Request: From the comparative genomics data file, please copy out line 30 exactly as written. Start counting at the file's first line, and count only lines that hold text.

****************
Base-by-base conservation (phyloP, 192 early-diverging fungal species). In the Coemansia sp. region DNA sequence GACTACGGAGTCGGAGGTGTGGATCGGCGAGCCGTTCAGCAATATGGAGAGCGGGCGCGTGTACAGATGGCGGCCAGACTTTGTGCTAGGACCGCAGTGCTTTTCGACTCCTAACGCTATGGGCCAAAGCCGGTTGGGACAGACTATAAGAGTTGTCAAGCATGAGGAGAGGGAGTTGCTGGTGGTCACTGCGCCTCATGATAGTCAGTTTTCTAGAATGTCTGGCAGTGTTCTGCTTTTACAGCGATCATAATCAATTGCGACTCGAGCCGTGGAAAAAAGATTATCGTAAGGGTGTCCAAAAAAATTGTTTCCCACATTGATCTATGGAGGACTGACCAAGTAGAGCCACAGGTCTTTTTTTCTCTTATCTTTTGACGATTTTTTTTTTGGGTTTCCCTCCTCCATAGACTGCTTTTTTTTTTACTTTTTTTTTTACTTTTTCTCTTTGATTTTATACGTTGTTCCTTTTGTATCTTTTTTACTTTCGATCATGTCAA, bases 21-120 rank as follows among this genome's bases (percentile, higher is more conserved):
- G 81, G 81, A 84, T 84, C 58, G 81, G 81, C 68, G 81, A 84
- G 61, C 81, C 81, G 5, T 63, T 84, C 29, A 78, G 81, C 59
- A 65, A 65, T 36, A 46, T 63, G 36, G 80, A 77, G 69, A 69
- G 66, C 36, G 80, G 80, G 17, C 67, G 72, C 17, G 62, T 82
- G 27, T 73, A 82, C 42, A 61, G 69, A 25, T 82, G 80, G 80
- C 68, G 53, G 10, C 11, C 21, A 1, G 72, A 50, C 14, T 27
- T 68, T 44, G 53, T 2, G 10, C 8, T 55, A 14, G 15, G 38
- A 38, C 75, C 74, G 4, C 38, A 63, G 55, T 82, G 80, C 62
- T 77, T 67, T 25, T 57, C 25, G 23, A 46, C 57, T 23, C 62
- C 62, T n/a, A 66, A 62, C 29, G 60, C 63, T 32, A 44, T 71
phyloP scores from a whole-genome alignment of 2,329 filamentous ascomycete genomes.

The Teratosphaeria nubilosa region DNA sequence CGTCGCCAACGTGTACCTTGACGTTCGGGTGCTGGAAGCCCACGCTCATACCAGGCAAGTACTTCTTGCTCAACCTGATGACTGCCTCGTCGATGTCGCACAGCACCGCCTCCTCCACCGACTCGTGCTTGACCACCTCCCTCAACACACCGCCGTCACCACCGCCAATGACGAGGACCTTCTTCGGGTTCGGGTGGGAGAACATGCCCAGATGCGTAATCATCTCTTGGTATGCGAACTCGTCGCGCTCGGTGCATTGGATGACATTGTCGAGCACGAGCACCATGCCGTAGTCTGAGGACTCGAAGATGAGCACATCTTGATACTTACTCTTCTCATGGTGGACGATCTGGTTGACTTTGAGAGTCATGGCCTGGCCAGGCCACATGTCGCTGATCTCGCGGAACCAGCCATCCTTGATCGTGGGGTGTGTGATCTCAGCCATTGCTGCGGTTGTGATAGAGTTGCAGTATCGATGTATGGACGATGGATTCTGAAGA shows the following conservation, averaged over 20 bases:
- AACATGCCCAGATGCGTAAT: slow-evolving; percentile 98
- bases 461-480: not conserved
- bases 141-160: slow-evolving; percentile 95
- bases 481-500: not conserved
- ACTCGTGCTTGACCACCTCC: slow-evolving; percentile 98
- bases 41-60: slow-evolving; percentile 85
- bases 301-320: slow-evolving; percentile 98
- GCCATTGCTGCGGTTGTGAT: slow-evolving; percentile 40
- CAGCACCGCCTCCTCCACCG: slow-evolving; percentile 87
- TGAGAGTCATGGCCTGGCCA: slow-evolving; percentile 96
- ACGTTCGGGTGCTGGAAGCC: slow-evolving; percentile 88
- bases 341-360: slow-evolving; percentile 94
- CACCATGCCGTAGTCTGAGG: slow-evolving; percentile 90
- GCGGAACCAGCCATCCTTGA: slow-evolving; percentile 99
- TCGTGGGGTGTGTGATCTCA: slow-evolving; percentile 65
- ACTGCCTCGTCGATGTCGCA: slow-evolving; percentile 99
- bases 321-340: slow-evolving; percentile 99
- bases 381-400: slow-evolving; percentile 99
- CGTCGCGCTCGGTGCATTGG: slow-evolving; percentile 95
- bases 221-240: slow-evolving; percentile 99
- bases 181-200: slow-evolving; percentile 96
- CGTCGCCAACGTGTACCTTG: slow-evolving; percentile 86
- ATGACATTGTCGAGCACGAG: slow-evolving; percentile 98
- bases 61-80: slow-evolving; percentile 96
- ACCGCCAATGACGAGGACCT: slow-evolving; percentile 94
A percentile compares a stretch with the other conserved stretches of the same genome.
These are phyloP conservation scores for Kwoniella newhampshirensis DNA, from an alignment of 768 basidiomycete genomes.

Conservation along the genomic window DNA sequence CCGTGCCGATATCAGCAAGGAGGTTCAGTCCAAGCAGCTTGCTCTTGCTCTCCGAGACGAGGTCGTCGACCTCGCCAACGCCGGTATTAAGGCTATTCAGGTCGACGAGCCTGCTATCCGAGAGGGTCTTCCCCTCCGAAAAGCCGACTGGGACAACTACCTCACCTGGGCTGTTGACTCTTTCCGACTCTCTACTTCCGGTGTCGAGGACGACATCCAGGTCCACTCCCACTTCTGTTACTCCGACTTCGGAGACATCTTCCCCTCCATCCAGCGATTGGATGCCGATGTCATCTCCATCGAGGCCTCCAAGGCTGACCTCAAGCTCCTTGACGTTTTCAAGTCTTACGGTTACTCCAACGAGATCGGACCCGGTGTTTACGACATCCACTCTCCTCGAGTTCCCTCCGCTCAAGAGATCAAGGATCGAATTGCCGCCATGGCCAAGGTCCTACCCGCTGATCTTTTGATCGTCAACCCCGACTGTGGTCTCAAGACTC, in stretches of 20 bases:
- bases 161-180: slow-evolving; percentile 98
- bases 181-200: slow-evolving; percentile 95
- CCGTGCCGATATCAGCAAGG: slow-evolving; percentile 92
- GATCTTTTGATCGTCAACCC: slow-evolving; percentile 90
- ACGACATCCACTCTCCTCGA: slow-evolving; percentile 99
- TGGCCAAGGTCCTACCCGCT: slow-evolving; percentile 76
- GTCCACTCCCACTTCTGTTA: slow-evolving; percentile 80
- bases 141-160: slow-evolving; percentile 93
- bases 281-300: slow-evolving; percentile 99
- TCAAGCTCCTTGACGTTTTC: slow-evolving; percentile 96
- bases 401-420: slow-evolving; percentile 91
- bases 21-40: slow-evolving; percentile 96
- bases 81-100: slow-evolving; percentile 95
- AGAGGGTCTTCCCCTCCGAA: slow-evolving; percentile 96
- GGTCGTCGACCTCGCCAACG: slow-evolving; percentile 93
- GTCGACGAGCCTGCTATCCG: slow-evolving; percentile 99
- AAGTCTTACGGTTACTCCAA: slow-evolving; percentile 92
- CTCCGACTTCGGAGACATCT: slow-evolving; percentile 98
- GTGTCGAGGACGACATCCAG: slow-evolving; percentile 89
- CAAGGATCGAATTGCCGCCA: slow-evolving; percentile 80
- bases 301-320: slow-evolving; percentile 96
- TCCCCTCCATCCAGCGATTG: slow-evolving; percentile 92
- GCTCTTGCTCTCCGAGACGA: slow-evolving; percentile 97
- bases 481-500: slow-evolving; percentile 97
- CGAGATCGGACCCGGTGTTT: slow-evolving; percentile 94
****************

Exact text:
- bases 321-340: slow-evolving; percentile 99